‘Doughnut’ thinking for NFPs

This post looks beyond the ‘donut’ chart and geometric descriptions of toroidal shapes to reflect on three doughnut metaphors. These are drawn from philosophy, economics, and organisational design with a view to offering insights applicable to nonprofit governance.

Doughnut topology

A toroidal shape, also known as a torus (‘tori’ is the plural), is a three-dimensional geometric object that resembles a doughnut or ring. It has the following topology:

  • Circular Cross-Section: this means that if you were to cut it along its central axis, you would see a circular shape.
  • Central Hole: this void is often referred to as the “ring” or “doughnut hole”. Its size can vary in relation to the overall size of the torus.
  • Continuous Surface: the surface curves around both the inside and outside of the central hole.
  • Rotational Symmetry: you can rotate it around its central axis, and it will look the same from various angles.

See also https://wiki2.org/en/Torus

Doughnut metaphors

The doughnut metaphors mentioned here are somewhat loose, in that the charts offered in support of the model or theory being promoted might more accurately be described as target charts (see illustration below). Rather than the central hole being an empty space, they tend to place substantive core content in the area normally reserved for a void.

Most of us probably only use donut charts as an alternative format for a pie chart. Target charts allow for nested data to be presented in an alternative format. Simon Sinek’s ‘Start with Why‘ chart is perhaps the best-known example of this.

Other toroidal shapes that could be used as readily as doughnuts include inner tubes, o-rings, bagels, and flotation rings. We might surmise that the doughnut offers a sweeter, more appealing, metaphor than the other options.

Originally a small round lump of dough fried in lard, the doughnut is thought to have acquired its hole when bakers realised that could bake them faster by increasing the surface area exposed to the hot lard or oil. They may also have recognised that more cinnamon, sugar, or icing could be applied, and so increase the popularity of the product (while simultaneously increasing dental decay and obesity of course).

The alternative spelling of ‘donut’ is dated to about 1870 in the US, although a ‘donnut‘ was described as ‘a pancake made of dough instead of batter‘ in 1848 (Source: Etymonline).

Doughnut philosophy

In his 2001 paper “Doughnuts,” Achille C. Varzi from the Department of Philosophy at Columbia University explored the philosophical aspects of holes and their relationship with the objects that contain them. His paper challenged the traditional view that holes are mere figures of speech. He advocated for taking holes seriously as entities with their own properties, and significant roles in spatial (and I suggest, metaphoric) structures.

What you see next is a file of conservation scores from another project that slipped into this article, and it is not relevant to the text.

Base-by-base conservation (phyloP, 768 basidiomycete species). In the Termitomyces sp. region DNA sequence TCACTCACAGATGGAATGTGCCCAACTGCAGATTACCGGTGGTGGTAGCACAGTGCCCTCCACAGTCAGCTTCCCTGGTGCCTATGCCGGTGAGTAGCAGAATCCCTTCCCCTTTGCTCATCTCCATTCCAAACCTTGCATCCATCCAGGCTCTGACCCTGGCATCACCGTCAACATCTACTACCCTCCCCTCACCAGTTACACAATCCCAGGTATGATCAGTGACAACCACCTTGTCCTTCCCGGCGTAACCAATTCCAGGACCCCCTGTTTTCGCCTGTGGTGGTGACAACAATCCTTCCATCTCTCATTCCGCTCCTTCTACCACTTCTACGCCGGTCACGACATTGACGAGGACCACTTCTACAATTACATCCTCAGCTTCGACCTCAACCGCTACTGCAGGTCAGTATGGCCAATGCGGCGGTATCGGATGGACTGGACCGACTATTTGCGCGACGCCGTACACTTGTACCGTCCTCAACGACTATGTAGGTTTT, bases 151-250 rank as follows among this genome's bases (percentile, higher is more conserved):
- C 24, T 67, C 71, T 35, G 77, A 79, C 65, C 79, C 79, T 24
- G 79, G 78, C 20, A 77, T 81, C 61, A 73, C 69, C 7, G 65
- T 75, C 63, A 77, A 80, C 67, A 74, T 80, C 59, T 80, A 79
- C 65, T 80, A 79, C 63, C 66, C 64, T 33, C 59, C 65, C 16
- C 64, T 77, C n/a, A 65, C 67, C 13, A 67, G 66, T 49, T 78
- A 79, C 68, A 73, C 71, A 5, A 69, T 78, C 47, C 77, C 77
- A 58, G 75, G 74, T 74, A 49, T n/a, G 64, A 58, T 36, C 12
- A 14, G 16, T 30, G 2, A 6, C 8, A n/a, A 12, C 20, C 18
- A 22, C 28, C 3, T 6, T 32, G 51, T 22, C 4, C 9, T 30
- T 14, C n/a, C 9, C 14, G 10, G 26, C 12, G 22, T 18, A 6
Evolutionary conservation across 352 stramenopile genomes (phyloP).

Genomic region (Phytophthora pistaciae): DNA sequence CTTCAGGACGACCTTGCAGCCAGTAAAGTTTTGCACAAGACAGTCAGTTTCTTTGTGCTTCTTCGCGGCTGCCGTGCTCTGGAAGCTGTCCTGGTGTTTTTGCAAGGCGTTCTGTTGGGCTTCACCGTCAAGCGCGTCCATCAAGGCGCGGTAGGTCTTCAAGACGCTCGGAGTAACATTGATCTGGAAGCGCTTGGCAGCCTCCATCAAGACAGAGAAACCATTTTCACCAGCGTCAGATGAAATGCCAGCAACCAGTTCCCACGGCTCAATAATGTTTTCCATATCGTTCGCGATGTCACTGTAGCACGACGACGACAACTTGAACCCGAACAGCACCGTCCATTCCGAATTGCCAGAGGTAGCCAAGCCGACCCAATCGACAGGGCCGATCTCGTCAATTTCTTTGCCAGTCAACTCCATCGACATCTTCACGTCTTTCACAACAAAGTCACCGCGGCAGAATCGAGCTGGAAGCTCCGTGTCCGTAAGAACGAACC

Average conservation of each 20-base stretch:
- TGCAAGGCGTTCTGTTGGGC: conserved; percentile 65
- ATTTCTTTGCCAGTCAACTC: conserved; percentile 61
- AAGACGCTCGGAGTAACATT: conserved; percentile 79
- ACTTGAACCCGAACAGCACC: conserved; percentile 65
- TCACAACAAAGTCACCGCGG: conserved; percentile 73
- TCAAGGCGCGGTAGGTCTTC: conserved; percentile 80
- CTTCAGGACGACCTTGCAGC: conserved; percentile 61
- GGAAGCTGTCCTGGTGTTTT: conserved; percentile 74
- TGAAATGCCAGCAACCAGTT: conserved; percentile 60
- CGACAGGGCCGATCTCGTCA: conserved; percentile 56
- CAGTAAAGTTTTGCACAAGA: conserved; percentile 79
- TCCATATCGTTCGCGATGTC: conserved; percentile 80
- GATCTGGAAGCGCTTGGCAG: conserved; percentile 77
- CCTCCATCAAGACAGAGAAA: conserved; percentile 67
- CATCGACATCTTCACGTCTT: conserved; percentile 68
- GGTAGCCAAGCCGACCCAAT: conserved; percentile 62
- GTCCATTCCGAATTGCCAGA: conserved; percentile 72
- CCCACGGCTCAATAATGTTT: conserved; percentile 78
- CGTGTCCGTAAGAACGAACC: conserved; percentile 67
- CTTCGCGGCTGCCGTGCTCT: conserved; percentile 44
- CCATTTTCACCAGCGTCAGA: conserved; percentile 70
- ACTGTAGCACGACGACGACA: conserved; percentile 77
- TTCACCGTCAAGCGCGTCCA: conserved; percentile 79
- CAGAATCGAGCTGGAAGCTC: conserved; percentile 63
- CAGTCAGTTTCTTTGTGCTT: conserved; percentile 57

Traditionally, when someone says, “There is a hole in my doughnut,” it’s interpreted as “My doughnut is perforated.” This aligns with a viewpoint that holes are insubstantial, and should not therefore be reified or considered as actual entities.

Varzi proposes an alternative viewpoint arguing that holes, just like material objects, have a significant role to play in our understanding of spatial structures. This view recognises the complexity of the relationship between holes and their hosts, between void and matter (much like the artist’s figure and ground). He emphasises the importance of treating holes as fully-fledged entities and exploring their properties and topological characteristics.

He also points out that while topology can provide a framework for understanding holes, there are instances where topology alone may not suffice, and explicit reference to holes becomes necessary. Varzi demonstrates that looking at the surface topology of the hole can yield a better understanding of the holes themselves, and make distinctions that the topology of the object’s surface might miss. (Is a doughnut without a hole really a doughnut?)

See also https://www.openculture.com/2015/08/philosophy-explained-with-donuts.html

The header image above uses a light-hearted response to the Optimist’s Creed – much beloved by doughnut/donut marketers across the globe – to propose a more (w)holistic approach in which the doughnut and the hole are recognised as equally significant.

See also https://www.theparisreview.org/blog/2015/12/15/doughnut-holes/

Popular culture also offers us donut humour, especially via Homer Simpson – e.g. “Hmmm, tori!“.

Doughnut Economics

Kate Raworth‘s 2014 book “Doughnut Economics: Seven Ways to Think Like a 21st-Century Economist,” offers an alternative economic framework that focuses on environmental sustainability and social equity.

In this model, the doughnut-shaped diagram illustrates a safe and just space for humanity, where the inner circle represents essential social and environmental needs (such as food, water, health, and education), and the outer circle signifies planetary boundaries (like climate change, biodiversity loss, and pollution). Raworth argues that economic policies should aim to keep humanity within this “doughnut” by avoiding both social shortfalls and ecological overshoot.

The model calls for rethinking economic growth and development to ensure well-being for all while staying within planetary boundaries. See also https://doughnuteconomics.org/about-doughnut-economics

In her book, Raworth outlines seven key principles for reshaping economic thinking to better address the challenges of the 21st century. These principles offer a framework for reimagining and redesigning economics in a way that addresses contemporary challenges, including environmental degradation, social inequality, and the well-being of all members of society. This approach promotes a more balanced, impactful, and sustainable vision of economic development for the 21st century.